Outside, a crowd gathered to jeer while the prisoners were loaded into the patrol-wagon; but the police drove them away, keeping everybody moving, and breaking up several attempts at street-oratory. Jimmie found himself with half a dozen other comrades, wandering aimlessly down Main Street, talking over and over what had happened, each explaining why and how he had not shared the crown of martyrdom. Some had shouted as loud as the rest, but had been missed by the police; some had thought it wiser to run away and live to shout another day; some wanted to start that very night to print a leaflet and call another mass-meeting. They adjourned to Tom’s “Buffeteria” to talk things over; they took possession of a couple of tables, and got their due quotas of coffee and sandwiches, or pie and milk, and had just got fairly started on the question of raising bail without the help of Comrade Dr. Service—when suddenly something happened which drove all thoughts of the meeting out of their minds.
It was like a gigantic blow, striking the whole world at once; a cosmic convulsion, quite indescribable. The air became suddenly a living thing, which leaped against your face; the windows of the little eating-place flew inward in a shower of glass, and the walls and tables shook as if with palsy. The sound of it all was a vast, all-pervasive sound, at once far off and near, tailing away in the clatter and crash of innumerable panes of glass falling from innumerable windows. Then came silence, a sinister, frightful silence, it seemed; men stared at one another, crying, “My God! What’s that?” The answer seemed to dawn upon everyone at once: “The powder-plant!”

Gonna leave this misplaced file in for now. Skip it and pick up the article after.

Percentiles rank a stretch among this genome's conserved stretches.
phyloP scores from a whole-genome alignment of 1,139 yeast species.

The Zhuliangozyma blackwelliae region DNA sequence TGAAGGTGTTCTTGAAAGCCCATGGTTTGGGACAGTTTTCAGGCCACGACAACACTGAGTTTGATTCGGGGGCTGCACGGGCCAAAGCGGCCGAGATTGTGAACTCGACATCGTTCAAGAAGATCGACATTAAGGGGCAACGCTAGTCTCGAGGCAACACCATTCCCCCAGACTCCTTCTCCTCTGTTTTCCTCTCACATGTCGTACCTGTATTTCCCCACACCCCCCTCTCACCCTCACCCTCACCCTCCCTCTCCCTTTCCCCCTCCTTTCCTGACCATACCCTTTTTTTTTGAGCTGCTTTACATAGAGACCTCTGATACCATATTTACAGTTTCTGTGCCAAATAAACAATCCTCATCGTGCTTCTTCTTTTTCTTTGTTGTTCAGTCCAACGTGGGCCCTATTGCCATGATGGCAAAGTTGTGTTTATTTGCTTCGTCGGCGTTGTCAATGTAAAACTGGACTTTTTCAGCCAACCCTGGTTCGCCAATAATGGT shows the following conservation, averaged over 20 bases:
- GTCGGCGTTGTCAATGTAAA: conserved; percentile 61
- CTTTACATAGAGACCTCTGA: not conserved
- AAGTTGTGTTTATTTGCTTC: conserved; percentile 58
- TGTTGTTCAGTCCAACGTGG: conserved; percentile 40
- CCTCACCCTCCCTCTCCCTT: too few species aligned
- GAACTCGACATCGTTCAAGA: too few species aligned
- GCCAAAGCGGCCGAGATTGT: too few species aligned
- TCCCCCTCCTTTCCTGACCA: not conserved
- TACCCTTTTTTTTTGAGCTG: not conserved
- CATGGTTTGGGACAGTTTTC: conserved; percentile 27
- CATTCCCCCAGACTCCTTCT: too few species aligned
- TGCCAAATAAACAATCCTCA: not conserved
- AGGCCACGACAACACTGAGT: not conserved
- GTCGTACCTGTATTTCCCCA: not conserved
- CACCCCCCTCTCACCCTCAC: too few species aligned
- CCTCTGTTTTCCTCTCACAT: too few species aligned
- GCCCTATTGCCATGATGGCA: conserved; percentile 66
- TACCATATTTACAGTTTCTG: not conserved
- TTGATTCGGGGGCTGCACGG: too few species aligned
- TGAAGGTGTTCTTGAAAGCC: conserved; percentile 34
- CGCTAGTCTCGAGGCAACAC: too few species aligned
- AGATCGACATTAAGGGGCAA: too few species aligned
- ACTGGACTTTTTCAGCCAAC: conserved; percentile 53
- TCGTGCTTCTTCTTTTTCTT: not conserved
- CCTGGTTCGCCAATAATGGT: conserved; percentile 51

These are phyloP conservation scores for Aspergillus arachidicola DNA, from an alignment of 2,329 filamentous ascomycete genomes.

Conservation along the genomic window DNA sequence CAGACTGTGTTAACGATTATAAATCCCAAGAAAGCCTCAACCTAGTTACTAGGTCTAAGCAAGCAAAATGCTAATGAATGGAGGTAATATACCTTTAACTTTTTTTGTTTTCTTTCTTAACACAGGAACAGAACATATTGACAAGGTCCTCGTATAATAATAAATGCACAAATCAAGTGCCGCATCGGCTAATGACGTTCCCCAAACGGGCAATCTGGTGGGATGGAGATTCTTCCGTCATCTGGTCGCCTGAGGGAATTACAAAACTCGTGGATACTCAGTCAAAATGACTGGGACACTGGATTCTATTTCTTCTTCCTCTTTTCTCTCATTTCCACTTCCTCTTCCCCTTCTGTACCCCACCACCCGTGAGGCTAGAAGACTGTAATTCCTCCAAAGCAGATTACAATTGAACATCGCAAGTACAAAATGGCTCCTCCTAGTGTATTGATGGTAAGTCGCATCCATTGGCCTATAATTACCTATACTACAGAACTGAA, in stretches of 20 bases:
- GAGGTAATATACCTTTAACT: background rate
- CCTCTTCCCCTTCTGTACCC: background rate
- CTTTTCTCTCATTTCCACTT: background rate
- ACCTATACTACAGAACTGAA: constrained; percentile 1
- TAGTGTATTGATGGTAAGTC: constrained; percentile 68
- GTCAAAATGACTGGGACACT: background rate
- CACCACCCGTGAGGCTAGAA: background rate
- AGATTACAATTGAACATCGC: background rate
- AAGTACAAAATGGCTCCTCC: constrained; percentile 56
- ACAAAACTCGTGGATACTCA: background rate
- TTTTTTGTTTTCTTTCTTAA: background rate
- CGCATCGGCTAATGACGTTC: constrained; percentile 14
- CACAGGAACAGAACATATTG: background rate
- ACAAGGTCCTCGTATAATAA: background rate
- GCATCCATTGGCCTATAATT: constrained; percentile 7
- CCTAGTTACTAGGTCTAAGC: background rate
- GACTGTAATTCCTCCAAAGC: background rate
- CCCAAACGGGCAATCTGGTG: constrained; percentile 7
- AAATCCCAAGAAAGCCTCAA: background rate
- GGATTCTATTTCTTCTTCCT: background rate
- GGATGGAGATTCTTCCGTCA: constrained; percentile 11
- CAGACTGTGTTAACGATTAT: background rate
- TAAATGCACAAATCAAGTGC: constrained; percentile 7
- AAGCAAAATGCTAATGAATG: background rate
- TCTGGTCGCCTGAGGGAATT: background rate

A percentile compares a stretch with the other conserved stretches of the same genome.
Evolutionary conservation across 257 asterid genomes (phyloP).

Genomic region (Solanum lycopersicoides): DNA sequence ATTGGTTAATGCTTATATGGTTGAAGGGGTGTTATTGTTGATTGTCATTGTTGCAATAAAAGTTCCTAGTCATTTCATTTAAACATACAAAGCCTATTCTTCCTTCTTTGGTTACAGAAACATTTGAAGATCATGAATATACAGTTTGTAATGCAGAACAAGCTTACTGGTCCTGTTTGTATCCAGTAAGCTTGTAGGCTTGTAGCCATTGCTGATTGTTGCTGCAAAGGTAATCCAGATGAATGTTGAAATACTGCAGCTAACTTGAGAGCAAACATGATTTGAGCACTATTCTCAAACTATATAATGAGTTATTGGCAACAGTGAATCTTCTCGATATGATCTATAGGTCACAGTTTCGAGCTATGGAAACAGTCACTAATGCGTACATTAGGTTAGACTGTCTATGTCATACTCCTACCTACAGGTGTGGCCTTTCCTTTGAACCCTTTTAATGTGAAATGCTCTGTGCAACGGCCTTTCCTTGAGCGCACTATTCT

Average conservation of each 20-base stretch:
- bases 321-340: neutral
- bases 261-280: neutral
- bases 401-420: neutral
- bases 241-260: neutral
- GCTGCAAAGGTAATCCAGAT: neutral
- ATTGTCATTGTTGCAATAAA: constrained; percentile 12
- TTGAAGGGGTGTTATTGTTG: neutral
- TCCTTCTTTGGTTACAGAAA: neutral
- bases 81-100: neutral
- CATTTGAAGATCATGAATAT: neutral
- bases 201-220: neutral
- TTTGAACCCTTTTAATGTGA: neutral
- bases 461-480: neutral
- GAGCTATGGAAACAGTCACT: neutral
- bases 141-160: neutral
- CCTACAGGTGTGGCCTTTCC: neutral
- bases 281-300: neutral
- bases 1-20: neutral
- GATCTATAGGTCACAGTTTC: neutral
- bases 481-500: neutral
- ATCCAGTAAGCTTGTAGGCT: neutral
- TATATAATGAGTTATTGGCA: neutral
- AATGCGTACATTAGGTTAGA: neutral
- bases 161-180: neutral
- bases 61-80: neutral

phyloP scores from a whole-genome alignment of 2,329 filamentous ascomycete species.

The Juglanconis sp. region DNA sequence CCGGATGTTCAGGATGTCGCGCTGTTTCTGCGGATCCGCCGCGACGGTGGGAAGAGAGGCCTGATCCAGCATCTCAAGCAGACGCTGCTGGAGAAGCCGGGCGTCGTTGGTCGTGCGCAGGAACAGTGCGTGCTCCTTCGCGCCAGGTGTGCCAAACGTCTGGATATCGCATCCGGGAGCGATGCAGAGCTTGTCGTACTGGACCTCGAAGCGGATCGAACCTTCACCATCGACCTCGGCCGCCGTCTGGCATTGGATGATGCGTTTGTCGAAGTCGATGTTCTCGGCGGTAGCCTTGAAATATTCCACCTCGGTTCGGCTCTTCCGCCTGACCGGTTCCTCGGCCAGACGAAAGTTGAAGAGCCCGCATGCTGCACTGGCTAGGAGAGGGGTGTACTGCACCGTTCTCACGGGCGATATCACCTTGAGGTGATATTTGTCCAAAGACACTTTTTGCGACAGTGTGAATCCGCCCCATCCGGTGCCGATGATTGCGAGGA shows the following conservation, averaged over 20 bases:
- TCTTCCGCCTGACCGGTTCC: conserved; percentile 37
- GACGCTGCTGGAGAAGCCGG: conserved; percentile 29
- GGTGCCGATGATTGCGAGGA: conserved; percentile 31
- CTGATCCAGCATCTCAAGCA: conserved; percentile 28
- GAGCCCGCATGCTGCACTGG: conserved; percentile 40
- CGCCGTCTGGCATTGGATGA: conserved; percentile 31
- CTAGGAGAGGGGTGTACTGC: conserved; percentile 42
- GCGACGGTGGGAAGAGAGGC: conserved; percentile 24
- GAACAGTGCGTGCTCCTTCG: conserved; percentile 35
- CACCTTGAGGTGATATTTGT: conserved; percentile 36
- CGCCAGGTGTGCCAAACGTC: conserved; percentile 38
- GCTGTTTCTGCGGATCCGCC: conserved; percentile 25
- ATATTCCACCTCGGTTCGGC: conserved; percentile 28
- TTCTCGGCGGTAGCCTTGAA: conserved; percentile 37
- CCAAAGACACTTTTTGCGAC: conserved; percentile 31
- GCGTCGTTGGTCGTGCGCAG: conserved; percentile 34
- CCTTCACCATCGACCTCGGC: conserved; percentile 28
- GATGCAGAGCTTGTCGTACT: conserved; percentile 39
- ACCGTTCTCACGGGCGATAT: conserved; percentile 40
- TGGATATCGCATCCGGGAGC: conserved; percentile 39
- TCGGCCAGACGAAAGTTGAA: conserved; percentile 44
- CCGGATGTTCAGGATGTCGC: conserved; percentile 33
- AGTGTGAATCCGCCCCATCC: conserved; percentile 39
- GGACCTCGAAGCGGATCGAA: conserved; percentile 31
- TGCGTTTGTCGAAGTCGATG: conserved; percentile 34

Yes, that must be it, beyond doubt. For months they had been talking about it and thinking about it, speculating as to the probabilities and the consequences. And now it had happened. Suddenly one of the company gave a cry, and they turned and stared at his white face, and realized the terror that clutched his heart. Comrade Higgins, whose home was so near the place of peril!
“Gee, fellers, I gotta go!” he gasped; and several of the comrades jumped up and ran with him into the street. If there was a single pane of glass left intact in Leesville, you would not have thought it as you trod those pavements.
If Jimmie had been trained in efficiency, and accustomed to spending money more freely, he might perhaps have found out something by the telephone or by inquiry at the newspaper offices; but the one thing he thought of was to take the trolley and get to his home. The comrades ran with him, speculating with eager excitement, trying to reassure him—it could be nothing worse than some glass and some dishes smashed. Some had thought of going all the way with him, but they remembered they would be too late for the last trolley back, and they had their jobs in the morning. So they put him on the car and bade him good-bye.